- The Washington Times - Thursday, June 19, 2003

The House yesterday passed its third major tax bill of the year, a permanent repeal of the inheritance tax, as Republicans continued to make good on their promise to exhaust the full $1.2 trillion of tax relief allowed in their budget.

Also, Republican leaders said there is evidence that the $350 billion tax-cut package signed into law last month is causing a change in the financial markets and investment practices.

The estate tax repeal builds on the 2001 tax cut, which phases out the tax until it disappears altogether in 2010. Under the 2001 law, the tax would be reinstated in full in 2011.

Yesterday’s bill, totaling $162 billion in reduced revenue over the next decade, would end the tax permanently. It passed 264-163, with 41 Democrats joining 223 Republicans in supporting it and four Republicans joining 158 Democrats and one independent in opposing it.

“This isn’t just for rich people. It’s for everybody who shares in the American dream,” said House Speaker J. Dennis Hastert, Illinois Republican.

The legislation faces a hurdle in the Senate, which failed in the 107th Congress to pass any of the three versions passed by the House.

Senate Minority Leader Tom Daschle, South Dakota Democrat, said yesterday that he doesn’t believe Republicans have the votes this year, either.

“I don’t think they have the votes to repeal, but we’re only talking about 1.5 percent of the people who pay estate taxes today who would be affected by repeal,” he said. “Those people whose incomes lie above $8 to $10 million are not ones we ought to be concerned about when we have a $500 billion deficit this year.”

Democrats in the House offered a substitute version that would have raised the estate tax exemption to $6 million for a married couple, and would have done so as of 2004.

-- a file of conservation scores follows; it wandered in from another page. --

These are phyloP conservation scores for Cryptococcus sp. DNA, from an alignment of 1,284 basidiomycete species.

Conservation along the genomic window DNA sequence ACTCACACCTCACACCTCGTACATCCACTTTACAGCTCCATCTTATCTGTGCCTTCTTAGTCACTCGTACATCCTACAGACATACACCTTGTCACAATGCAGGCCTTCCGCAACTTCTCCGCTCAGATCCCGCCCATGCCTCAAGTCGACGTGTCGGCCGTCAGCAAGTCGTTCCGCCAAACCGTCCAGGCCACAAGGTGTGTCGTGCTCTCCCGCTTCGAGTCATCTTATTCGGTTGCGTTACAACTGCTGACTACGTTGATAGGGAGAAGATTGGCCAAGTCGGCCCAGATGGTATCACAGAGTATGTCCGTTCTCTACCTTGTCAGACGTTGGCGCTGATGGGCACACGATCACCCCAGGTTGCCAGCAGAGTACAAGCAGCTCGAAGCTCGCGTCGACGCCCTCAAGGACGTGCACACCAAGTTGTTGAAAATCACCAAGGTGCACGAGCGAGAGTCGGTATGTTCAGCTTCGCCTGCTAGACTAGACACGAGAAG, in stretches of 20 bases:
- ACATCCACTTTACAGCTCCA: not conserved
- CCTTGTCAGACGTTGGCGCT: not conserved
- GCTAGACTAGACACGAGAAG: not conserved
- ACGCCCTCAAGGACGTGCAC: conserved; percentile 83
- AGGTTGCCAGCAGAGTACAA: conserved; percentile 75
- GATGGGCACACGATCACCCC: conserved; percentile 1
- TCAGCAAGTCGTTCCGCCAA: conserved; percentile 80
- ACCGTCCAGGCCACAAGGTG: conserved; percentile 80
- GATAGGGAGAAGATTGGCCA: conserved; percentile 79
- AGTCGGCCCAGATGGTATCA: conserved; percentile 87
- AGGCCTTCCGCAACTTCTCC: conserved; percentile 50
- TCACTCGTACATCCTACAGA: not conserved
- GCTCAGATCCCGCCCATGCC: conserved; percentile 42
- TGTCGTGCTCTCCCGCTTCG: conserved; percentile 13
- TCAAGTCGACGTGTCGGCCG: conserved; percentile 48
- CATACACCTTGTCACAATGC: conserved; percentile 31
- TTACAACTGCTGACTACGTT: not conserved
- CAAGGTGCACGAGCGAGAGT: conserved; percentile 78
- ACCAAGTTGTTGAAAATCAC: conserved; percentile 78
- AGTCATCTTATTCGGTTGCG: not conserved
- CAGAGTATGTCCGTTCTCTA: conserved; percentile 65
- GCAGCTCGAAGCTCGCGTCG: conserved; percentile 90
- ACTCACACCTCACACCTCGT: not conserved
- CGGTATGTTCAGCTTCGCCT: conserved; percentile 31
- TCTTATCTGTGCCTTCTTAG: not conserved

“Something that takes effect in ‘04 is much more related to getting the economy moving again than something that has no effect until 2011,” said the sponsor of the alternative, Rep. Earl Pomeroy, North Dakota Democrat.

But Republicans said the issue resonates with voters, even the vast majority of those who will never benefit from it, because it’s a matter of fairness.

“They’re cheering that because they think it is a moral issue,” said Rep. John Linder, Georgia Republican. “People should be able to pass on what they earn.”

The Bush administration issued a policy statement endorsing the House estate tax repeal and calling it “a matter of basic fairness.”

“The time to fix this problem is now, so American families, small businesses, and farmers can organize their estates without worrying about whether their plans will be jeopardized by a re-emergence of the death tax,” the statement said.

Republicans also took the opportunity yesterday to tout the $350 billion tax-cut package and its effects on the economy.

They pointed to the Nasdaq, which has risen 10.7 percent since Congress passed the conference report on the bill May 23, and the S&P; 500, which has risen 8.6 percent during that time.

“The market also is another early indicator. It’s beginning to show that there is optimism and confidence about the future of the economy,” said House Majority Whip Roy Blunt, Missouri Republican.

He and other Republicans said there is plenty of anecdotal evidence that the incentives for small businesses are beginning to spur investments and hirings.

But Democrats said that if anything should be learned from the past two years, it’s that long-term trends, not day-to-day positions of the market, are key.

“I’m sure they’ll take responsibility if there’s a nose dive,” said Rep. Robert Menendez, New Jersey Democrat and chairman of the House Democratic Caucus.

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